France again in heat wave and prolonged drought – Science et Avenir

After experiencing the driest July ever recorded, France woke up on Tuesday to a third summer heat wave that picked up and intensified in the country’s south, making the effects of global warming more and more visible.

“A heat wave episode is confirmed mid-week centered on Wednesday and Thursday with maximum temperatures of 34 to 38°C and locally 40°C,” Météo-France reported on Monday evening.

As a result, the four departments in the southeast (Ardèche, Drôme, Gard and Vaucluse) and the Pyrenees-Orientales remain on high alert. Fifty other departments south of the line from Charente-Maritime to Alsace are on yellow alert.

Dried corn cobs on 1 August 2022 near Hostens in the Gironde (AFP – Philippe LOPEZ)

“A warm peak is expected on Wednesday with maximum temperatures most often reaching 34-38°C, and in places between 39 and 40°C at noon in Toulouse,” Météo-France clarifies, before the heat axis shifts to the northeast on Thursday .

In this context, already contributing to unprecedented wildfires, the fire devastated “at least 200 hectares” of maquis in the town of Santo Pietro di Tenda in Upper Corsa on Monday, a firefighters spokesman told AFP.

In another illustration of the negative impact, Ardèche announced on Monday the emergency installation of six air conditioners at an orphanage in Privas, which has been “suffocatingly hot” for “weeks”, the community said in a press release.

– Soil drying –

This new heat wave promises to be shorter and less intense, Météo-France specifies, than the one in mid-July, when absolute records were broken in 64 municipalities, flirting with or even exceeding 40°C in several localities.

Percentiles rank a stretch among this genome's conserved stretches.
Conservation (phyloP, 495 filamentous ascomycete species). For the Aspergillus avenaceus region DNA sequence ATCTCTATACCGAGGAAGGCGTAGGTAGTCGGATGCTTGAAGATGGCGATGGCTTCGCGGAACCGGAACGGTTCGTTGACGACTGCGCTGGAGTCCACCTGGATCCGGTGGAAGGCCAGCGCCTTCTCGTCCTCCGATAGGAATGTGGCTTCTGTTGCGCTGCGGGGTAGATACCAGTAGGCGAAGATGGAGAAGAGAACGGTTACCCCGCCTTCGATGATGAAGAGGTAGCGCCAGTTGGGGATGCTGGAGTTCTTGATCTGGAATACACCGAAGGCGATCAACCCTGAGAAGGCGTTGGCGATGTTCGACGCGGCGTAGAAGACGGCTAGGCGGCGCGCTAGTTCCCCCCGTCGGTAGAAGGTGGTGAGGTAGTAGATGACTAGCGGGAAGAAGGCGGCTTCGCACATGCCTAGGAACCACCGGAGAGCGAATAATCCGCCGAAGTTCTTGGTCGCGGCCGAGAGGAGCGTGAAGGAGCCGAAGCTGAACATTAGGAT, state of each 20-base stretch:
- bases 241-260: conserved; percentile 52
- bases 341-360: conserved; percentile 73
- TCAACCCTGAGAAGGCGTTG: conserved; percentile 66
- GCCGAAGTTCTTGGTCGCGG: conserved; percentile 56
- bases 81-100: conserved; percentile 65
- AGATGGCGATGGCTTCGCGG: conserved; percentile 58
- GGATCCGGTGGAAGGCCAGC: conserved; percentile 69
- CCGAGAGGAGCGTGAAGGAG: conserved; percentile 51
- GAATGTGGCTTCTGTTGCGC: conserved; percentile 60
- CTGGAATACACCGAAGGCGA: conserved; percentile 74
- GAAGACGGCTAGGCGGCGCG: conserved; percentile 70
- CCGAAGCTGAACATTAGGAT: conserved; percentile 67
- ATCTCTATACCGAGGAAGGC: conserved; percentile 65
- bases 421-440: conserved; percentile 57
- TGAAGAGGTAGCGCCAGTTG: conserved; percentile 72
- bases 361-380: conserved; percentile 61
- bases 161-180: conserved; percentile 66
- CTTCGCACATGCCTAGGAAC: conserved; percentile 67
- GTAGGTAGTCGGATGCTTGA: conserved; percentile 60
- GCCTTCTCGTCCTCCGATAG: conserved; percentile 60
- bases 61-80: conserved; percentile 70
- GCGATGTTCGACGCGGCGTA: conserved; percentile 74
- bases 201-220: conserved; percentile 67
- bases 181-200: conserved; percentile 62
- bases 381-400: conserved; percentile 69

Three months of heat in France (AFP - Kenan AUGEARD)Three months of heat in France (AFP – Kenan AUGEARD)

But this rapid return of heatwaves has hit much of the country, already hit by an exceptional drought, with immediate repercussions, in particular, on agriculture, river transport and water recreation.

Last month, only 9.7 millimeters of cumulative rainfall was recorded on the French mainland, a deficit of about 84% of the norm, almost as small as 7.8 millimeters in March 1961, a record low since the first national surveys in August 1958.

“This severe rainfall deficit, which follows a very dry spring and combined with high temperatures, is contributing to the drying up of the soil,” warns Meteo-France.

On Monday, prefectural decrees continued to impose water restrictions at various levels in all or part of the territory of 93 of the 96 metropolitan departments.

Only Paris, Hauts-de-Seine and Saint-Saint-Denis are still on the sidelines at this stage, while 57 prefectures have designated territories in crisis, synonymous with the end of non-priority direct debits, including direct debits for agricultural goals. “.

“Only fences are allowed to ensure priority uses (health, civil safety, drinking water, sanitation),” explains government drought information website Propluvia.

Western Europe faced a historic drought in July and two heatwaves in just a month that ignited devastating wildfires like the Gironde, Spain or Greece.

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